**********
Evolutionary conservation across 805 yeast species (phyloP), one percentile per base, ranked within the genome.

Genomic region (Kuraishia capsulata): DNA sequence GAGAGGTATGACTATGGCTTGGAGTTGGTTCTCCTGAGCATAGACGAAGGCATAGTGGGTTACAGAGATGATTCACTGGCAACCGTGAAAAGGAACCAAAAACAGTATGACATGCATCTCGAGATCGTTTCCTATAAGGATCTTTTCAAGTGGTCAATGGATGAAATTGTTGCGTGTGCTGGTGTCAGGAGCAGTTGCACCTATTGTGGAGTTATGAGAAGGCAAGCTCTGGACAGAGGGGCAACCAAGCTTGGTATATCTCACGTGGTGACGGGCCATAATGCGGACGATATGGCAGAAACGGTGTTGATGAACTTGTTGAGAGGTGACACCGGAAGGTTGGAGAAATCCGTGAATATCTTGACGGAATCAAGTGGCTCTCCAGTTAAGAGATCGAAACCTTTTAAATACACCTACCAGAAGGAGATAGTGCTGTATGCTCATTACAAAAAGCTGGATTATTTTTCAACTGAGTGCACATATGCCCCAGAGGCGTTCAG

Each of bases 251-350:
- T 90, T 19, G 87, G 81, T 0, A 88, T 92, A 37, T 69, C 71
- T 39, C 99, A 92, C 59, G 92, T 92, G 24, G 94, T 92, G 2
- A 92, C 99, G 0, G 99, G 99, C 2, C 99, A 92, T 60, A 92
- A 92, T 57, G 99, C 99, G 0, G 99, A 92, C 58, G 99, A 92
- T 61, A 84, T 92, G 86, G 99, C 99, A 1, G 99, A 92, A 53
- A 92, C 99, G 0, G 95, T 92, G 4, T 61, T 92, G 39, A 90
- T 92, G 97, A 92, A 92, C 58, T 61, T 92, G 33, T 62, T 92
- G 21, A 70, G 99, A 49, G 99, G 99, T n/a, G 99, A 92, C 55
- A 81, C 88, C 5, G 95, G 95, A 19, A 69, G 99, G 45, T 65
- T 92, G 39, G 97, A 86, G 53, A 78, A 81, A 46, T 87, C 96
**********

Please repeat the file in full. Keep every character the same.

Evolutionary conservation across 805 yeast species (phyloP), one percentile per base, ranked within the genome.

Genomic region (Kuraishia capsulata): DNA sequence GAGAGGTATGACTATGGCTTGGAGTTGGTTCTCCTGAGCATAGACGAAGGCATAGTGGGTTACAGAGATGATTCACTGGCAACCGTGAAAAGGAACCAAAAACAGTATGACATGCATCTCGAGATCGTTTCCTATAAGGATCTTTTCAAGTGGTCAATGGATGAAATTGTTGCGTGTGCTGGTGTCAGGAGCAGTTGCACCTATTGTGGAGTTATGAGAAGGCAAGCTCTGGACAGAGGGGCAACCAAGCTTGGTATATCTCACGTGGTGACGGGCCATAATGCGGACGATATGGCAGAAACGGTGTTGATGAACTTGTTGAGAGGTGACACCGGAAGGTTGGAGAAATCCGTGAATATCTTGACGGAATCAAGTGGCTCTCCAGTTAAGAGATCGAAACCTTTTAAATACACCTACCAGAAGGAGATAGTGCTGTATGCTCATTACAAAAAGCTGGATTATTTTTCAACTGAGTGCACATATGCCCCAGAGGCGTTCAG

Each of bases 251-350:
- T 90, T 19, G 87, G 81, T 0, A 88, T 92, A 37, T 69, C 71
- T 39, C 99, A 92, C 59, G 92, T 92, G 24, G 94, T 92, G 2
- A 92, C 99, G 0, G 99, G 99, C 2, C 99, A 92, T 60, A 92
- A 92, T 57, G 99, C 99, G 0, G 99, A 92, C 58, G 99, A 92
- T 61, A 84, T 92, G 86, G 99, C 99, A 1, G 99, A 92, A 53
- A 92, C 99, G 0, G 95, T 92, G 4, T 61, T 92, G 39, A 90
- T 92, G 97, A 92, A 92, C 58, T 61, T 92, G 33, T 62, T 92
- G 21, A 70, G 99, A 49, G 99, G 99, T n/a, G 99, A 92, C 55
- A 81, C 88, C 5, G 95, G 95, A 19, A 69, G 99, G 45, T 65
- T 92, G 39, G 97, A 86, G 53, A 78, A 81, A 46, T 87, C 96